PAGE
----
Just as the Earth has developed a barysphere, lithosphere, hydrosphere, atmosphere and biosphere, consciousness will create its own change on the planet. But it will be a “social phenomenon”. Religion, technology, education, legal systems and research drive it.

This will eventually culminate in an Omega point. This is where consciousness peaks and all of humanity comes together firmly without the common barriers that divide us. Teilhard believed that this realization would bring about the return of Christ. Then we would be freed from our material bonds.

As you can imagine, the Vatican wasn’t thrilled, and neither was the scientific community.

Photo by Johannes Plenio on Unsplash

The Vatican Office issued a monatum or warning against Teilhard’s writings in 1962. British Nobel laureate Peter Medawar, called his ideas “nonsense” in 1961 and accused him of being wrong and deceive the public. Later, Richard Dawkins called Teilhard’s work “poetic bad science”.

Yet that only delayed his message.

  • In 2009 Pope Benedict praised Teilhard’s idea of ​​the cosmos as a living host
  • A 1995 wired magazine the article proclaimed Teilhard “established the philosophical framework for net-based planetary consciousness 50 years ago”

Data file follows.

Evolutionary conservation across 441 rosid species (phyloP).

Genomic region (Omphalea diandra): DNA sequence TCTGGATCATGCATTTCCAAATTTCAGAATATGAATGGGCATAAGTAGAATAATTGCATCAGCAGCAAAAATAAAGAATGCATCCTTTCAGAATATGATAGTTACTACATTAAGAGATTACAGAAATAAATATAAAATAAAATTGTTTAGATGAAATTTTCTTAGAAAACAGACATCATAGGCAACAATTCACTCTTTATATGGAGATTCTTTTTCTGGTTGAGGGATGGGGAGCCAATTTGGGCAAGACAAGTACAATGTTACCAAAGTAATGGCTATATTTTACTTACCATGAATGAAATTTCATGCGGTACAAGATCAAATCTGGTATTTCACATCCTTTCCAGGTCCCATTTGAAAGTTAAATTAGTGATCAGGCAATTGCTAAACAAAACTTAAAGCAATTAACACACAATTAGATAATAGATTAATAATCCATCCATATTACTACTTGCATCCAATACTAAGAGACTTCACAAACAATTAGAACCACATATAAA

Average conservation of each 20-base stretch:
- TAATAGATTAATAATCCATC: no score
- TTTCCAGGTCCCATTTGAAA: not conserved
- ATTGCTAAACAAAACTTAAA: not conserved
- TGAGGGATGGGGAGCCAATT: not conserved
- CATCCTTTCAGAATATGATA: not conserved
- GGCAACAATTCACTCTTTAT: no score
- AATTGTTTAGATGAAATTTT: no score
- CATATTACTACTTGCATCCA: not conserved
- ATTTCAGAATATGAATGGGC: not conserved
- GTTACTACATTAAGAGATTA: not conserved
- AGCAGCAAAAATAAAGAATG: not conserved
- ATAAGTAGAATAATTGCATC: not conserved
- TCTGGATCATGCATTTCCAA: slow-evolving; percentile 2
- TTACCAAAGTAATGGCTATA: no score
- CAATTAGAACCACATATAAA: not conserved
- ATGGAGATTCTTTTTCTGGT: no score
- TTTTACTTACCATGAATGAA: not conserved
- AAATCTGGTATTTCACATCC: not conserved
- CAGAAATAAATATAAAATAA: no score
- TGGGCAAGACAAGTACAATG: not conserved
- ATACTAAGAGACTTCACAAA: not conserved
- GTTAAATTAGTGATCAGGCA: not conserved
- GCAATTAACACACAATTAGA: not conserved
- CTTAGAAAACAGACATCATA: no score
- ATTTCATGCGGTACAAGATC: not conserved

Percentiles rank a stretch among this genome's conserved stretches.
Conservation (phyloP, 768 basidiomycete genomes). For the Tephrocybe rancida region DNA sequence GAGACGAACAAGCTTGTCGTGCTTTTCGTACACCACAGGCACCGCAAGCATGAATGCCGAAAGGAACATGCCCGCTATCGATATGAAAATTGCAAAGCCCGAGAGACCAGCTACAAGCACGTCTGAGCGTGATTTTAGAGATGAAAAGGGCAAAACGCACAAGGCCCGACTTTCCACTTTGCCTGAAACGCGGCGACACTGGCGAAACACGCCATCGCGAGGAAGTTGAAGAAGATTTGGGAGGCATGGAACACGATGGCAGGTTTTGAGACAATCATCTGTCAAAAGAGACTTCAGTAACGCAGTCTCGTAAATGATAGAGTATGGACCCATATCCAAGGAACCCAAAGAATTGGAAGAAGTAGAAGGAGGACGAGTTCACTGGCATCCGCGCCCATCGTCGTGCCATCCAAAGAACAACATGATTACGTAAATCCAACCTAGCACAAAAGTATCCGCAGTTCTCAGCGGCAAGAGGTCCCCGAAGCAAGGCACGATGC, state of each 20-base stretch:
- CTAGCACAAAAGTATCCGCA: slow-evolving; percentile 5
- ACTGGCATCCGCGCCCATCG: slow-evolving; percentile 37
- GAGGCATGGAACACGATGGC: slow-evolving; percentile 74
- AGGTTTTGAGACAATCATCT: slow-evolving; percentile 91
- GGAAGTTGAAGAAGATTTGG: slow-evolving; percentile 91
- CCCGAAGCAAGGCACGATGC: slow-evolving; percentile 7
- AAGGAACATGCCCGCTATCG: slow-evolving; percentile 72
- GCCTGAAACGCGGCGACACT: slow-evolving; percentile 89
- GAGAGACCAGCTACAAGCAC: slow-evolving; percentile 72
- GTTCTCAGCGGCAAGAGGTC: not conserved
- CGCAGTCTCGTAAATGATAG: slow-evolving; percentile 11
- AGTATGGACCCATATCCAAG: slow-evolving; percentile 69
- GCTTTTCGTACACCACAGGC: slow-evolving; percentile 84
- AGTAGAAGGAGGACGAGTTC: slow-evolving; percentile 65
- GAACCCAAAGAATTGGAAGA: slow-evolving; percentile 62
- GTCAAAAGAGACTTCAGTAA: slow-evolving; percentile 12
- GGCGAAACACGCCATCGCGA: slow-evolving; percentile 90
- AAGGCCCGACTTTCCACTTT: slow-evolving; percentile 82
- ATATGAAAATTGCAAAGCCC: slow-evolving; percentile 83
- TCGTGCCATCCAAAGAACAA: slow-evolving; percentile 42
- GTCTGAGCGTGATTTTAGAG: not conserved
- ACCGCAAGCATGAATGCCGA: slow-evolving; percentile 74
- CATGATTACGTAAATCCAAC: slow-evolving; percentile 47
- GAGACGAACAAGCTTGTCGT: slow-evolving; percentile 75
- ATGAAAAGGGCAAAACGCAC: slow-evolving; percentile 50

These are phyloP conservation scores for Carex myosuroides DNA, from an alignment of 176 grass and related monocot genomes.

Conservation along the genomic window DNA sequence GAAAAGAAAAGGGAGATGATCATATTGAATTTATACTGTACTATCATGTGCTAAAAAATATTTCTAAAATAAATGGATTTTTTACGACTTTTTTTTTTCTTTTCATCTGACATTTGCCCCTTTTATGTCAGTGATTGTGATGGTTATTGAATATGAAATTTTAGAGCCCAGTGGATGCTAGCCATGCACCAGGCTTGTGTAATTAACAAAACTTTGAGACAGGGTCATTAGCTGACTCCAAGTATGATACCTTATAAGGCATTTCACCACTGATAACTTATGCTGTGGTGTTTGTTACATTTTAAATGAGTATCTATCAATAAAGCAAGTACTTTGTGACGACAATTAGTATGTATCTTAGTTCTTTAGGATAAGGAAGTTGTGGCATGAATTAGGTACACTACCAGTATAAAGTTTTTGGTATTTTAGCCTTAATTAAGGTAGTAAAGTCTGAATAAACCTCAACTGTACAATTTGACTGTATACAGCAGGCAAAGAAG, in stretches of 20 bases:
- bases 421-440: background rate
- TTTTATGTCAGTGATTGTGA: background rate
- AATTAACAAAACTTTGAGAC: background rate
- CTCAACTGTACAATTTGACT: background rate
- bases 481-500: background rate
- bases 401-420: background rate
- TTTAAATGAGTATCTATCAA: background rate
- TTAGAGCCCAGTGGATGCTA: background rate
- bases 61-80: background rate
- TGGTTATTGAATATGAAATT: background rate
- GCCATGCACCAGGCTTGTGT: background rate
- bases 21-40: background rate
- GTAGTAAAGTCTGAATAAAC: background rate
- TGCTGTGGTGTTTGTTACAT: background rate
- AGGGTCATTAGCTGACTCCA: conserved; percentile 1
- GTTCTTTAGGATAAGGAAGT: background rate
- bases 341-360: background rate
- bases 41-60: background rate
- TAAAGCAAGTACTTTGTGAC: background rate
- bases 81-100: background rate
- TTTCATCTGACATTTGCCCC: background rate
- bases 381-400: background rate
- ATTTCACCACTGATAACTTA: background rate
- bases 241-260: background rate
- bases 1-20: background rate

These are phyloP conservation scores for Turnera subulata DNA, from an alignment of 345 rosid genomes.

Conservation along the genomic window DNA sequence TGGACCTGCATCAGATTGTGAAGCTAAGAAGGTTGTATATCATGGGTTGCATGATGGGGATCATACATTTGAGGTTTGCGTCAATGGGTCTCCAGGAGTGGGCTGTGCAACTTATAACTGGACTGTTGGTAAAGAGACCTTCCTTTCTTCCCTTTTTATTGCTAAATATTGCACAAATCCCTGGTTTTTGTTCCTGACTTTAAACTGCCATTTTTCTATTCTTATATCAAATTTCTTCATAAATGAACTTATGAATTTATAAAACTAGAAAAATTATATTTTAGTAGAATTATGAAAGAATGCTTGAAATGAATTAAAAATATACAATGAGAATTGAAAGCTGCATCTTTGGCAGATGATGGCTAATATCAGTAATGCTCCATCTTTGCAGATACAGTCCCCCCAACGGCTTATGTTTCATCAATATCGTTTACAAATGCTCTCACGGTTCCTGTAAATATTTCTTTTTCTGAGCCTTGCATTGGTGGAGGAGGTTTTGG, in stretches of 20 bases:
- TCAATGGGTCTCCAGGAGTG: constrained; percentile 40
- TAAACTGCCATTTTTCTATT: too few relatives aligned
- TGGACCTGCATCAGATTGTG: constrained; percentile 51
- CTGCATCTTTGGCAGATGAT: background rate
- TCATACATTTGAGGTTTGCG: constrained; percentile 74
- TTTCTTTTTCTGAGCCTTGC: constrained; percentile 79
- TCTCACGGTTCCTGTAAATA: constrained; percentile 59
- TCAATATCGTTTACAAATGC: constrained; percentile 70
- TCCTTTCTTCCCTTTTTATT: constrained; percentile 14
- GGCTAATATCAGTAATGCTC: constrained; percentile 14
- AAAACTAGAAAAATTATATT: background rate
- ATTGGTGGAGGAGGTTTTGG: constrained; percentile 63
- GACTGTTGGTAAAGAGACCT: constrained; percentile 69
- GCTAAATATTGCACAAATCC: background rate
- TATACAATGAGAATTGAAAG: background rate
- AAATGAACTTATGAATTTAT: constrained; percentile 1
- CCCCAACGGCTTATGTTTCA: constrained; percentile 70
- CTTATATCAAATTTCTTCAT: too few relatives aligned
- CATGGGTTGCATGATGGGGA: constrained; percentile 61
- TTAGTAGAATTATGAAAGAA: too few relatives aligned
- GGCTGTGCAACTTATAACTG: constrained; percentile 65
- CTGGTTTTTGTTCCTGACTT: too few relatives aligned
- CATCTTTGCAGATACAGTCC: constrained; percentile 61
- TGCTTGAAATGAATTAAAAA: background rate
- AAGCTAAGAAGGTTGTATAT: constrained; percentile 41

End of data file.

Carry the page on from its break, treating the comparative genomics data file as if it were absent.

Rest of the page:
• David Sloan Wilson, evolutionary biologist and co-founder of the Evolution Institute, called Teilhard’s insights “scientifically prophetic” in his 2019 book. This View of Life: Completing the Darwinian Revolution

A panel of doctors came together to discuss the priest’s life and work in 2015, putting things into perspective. Some of the members knew Teilhard personally. They explained that he was an eternal optimist and that evolution made him that way.

Why? Well, evolution by nature is a slow process.

It contains branches with many dead ends but always keeps moving forward in time. So we need patience. Likewise, his book The phenomenon of man was written in the 1930s, released in the 1950s, and not enjoyed until about seventy years later after it was originally written.

Teilhard saw the worst depravities of man, both during World War I and World War II. He had been denounced by his own religious order. Even the scientific community laughed at him. In a way, it’s fitting that a war hero carrying no weapons can handle incoming fire with such grace.

His unique life allowed him to see science, humanity and spirituality.

  • Evolutionary science has proven that things progress and become more complex
  • Humanity showed him both destruction and wonder
  • Spirituality surrounded the group demonstrating that humanity’s journey was “nothing more than a way of the cross”.

Teilhard’s message is the one we need in a world populated by those who preach the end of humanity. Evolution is not complete. Our consciousness is destined to continue its arc of complexity. But expect dead ends and frustration.

Although with research, spirituality and “the humble work of our hands”, humanity will discover fire for the second time in its history.

About Lucille Thompson